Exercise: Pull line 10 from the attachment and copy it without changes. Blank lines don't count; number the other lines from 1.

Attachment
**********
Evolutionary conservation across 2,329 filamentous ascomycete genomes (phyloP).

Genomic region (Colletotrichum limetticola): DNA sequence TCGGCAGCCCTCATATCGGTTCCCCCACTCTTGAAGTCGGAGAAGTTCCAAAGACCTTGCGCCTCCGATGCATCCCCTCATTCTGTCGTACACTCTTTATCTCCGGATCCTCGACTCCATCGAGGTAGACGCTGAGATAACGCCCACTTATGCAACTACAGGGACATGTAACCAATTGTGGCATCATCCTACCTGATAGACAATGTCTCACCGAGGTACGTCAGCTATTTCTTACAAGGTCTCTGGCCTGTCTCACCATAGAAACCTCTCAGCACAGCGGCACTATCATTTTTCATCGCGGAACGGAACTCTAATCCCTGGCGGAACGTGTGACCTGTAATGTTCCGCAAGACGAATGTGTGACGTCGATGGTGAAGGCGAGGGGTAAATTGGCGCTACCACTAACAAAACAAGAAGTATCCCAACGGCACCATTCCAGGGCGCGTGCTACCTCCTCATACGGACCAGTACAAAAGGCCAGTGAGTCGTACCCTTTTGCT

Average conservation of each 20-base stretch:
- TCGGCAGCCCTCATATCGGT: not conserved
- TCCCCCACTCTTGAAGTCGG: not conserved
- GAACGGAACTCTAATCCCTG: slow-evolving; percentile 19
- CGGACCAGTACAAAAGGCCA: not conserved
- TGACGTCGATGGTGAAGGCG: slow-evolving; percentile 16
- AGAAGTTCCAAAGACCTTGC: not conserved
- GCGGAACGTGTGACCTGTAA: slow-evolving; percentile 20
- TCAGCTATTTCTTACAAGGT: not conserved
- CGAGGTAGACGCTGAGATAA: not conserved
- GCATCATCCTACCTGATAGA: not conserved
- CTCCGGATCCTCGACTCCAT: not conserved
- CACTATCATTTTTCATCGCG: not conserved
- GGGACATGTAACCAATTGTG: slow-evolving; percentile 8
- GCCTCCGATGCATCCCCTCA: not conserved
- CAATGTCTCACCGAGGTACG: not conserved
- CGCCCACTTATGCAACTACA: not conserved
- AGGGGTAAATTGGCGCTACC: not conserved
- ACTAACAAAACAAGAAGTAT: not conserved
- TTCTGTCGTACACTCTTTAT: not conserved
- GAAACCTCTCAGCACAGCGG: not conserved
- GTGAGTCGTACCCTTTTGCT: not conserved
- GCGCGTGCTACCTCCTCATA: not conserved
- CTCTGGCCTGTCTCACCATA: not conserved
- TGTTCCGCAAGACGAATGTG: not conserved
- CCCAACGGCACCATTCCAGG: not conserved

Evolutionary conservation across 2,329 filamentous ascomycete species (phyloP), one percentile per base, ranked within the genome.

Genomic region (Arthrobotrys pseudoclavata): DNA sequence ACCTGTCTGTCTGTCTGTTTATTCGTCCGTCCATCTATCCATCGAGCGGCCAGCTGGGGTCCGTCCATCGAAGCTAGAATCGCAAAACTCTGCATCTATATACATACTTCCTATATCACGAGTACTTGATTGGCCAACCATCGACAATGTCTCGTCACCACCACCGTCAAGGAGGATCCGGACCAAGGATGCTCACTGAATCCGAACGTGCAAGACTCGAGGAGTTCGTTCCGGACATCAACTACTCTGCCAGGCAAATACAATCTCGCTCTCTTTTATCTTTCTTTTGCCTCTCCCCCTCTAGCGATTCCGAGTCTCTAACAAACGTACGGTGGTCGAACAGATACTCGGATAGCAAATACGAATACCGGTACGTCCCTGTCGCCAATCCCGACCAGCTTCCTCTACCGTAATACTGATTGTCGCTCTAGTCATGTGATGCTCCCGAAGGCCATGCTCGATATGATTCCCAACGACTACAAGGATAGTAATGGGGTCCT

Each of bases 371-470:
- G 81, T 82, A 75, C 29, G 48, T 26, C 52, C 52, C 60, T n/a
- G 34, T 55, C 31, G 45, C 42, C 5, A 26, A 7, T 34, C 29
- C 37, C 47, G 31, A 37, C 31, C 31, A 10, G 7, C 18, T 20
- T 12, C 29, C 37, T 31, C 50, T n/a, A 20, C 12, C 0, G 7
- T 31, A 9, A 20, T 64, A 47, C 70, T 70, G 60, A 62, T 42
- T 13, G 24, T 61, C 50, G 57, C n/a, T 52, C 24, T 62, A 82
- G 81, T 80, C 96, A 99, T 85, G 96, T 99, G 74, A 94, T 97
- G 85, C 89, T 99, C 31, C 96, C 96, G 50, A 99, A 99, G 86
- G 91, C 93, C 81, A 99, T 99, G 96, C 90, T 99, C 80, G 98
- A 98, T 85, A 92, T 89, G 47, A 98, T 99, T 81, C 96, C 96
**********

- GCGGAACGTGTGACCTGTAA: slow-evolving; percentile 20